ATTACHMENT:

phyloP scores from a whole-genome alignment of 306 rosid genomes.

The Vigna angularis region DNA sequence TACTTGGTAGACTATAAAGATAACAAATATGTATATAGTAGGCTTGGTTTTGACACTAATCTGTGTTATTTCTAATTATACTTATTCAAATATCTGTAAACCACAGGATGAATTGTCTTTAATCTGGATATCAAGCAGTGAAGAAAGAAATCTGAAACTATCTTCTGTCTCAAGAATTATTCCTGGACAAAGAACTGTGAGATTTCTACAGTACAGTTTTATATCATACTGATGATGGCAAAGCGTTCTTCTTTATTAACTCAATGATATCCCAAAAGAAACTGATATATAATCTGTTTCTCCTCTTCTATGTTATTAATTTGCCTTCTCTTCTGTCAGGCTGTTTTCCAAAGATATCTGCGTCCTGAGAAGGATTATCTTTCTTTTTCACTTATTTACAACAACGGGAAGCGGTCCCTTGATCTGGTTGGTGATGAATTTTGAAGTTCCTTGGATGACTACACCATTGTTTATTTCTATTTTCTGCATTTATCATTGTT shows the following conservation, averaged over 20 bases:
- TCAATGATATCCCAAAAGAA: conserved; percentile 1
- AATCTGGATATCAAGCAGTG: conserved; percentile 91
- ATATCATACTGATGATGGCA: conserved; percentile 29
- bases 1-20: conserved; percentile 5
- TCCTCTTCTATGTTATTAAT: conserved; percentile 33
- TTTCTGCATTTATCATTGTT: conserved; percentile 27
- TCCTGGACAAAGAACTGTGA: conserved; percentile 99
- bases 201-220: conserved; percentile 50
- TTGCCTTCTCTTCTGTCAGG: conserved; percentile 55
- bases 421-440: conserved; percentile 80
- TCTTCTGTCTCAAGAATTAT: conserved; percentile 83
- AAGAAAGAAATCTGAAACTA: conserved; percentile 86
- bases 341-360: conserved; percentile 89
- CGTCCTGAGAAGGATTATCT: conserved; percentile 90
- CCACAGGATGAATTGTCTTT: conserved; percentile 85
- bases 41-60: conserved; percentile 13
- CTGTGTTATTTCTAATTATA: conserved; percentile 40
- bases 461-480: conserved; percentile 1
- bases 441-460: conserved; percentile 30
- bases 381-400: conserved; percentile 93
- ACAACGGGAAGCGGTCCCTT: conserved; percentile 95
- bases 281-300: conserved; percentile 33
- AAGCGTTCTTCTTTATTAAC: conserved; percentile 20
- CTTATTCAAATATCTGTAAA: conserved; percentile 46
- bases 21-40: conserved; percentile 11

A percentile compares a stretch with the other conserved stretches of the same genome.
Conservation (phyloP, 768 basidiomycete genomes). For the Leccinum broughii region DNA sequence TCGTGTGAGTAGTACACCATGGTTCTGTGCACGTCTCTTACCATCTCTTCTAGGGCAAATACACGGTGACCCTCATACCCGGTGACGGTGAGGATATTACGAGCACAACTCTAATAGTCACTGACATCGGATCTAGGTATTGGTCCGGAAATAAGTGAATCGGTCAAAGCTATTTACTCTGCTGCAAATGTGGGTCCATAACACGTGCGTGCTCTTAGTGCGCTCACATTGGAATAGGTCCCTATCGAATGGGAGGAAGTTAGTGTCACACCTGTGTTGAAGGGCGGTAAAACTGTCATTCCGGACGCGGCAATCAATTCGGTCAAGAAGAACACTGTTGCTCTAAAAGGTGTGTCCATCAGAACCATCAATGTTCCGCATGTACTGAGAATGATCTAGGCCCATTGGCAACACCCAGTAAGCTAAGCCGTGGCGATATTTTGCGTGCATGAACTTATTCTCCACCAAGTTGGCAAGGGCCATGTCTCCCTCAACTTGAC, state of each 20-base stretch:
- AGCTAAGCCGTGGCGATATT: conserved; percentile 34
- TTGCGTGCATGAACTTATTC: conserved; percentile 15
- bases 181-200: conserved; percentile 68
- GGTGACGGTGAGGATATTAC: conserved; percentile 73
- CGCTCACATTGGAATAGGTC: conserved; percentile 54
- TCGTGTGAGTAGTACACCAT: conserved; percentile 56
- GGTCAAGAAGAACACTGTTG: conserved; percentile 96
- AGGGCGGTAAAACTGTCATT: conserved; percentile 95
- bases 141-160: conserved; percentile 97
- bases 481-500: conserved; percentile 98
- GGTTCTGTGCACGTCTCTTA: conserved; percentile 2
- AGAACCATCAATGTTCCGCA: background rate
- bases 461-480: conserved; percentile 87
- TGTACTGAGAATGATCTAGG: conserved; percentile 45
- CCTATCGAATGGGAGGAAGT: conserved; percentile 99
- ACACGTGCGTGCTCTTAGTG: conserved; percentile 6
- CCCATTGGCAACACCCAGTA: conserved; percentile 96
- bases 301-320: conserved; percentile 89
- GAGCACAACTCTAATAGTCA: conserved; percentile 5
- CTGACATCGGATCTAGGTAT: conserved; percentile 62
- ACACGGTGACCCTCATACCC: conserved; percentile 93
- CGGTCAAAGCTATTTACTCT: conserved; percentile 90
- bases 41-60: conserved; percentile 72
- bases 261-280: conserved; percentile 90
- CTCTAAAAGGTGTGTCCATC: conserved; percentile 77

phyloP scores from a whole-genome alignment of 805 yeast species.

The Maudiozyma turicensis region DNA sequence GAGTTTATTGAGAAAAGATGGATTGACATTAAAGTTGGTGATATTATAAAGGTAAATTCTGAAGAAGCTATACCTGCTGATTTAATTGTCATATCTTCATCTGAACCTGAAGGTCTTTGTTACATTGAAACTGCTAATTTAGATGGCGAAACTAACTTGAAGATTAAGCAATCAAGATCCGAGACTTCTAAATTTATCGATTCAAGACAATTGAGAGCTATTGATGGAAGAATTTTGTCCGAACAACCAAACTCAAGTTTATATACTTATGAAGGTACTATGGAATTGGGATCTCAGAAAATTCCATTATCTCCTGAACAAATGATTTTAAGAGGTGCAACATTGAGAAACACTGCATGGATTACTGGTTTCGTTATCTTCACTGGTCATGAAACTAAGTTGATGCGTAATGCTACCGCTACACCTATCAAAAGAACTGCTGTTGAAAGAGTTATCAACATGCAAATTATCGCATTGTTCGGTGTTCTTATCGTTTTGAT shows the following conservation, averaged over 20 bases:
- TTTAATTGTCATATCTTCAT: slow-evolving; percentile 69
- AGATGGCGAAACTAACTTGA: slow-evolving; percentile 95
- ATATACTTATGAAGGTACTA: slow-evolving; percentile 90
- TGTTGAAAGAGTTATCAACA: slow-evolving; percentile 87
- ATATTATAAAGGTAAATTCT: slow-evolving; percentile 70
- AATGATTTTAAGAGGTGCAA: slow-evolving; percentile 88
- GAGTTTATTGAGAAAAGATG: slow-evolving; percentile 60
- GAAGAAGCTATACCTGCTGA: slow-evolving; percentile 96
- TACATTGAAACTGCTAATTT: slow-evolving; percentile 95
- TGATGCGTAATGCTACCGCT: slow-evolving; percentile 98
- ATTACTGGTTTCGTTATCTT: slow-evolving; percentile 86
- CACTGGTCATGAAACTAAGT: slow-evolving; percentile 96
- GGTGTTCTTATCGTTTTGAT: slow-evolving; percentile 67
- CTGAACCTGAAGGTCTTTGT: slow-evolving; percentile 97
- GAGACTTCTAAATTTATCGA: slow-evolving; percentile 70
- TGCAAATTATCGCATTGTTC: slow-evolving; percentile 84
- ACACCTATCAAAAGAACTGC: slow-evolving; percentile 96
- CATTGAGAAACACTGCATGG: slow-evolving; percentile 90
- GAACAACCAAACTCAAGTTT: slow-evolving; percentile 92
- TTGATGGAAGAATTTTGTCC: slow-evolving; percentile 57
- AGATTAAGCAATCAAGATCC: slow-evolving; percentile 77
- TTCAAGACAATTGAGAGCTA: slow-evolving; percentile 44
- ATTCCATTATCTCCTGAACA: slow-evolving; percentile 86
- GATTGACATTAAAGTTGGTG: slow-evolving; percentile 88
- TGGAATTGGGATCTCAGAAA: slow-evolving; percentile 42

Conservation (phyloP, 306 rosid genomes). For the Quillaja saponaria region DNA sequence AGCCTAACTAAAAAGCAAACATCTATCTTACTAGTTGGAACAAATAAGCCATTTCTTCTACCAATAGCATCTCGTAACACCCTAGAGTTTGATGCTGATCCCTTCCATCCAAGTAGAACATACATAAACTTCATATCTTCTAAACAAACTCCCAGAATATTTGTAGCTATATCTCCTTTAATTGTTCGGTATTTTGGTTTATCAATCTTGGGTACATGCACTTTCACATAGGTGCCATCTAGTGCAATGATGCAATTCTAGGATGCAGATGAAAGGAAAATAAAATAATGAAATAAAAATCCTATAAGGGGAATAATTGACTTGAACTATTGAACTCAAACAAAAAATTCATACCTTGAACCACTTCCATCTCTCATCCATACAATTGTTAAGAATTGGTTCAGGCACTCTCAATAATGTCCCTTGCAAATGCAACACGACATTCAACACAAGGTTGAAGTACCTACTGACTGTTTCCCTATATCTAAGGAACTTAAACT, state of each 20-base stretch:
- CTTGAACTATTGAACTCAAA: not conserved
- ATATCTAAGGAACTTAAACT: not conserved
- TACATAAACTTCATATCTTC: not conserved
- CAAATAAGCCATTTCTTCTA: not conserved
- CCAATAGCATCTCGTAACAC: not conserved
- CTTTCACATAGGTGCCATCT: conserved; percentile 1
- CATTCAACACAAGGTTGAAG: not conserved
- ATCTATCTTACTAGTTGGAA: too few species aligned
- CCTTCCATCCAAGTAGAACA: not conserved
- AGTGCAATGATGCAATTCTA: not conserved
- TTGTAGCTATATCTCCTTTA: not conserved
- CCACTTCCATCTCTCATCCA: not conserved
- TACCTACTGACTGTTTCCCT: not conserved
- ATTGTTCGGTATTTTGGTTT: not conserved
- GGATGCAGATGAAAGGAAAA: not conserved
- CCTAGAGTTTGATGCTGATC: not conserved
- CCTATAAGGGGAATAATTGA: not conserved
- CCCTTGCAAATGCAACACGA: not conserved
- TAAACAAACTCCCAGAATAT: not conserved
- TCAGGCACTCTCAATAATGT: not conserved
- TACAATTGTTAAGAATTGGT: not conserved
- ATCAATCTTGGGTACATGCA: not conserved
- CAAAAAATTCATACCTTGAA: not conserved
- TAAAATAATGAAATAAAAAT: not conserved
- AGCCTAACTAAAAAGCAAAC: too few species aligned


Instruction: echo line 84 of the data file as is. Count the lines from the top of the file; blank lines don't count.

- ATATCTAAGGAACTTAAACT: not conserved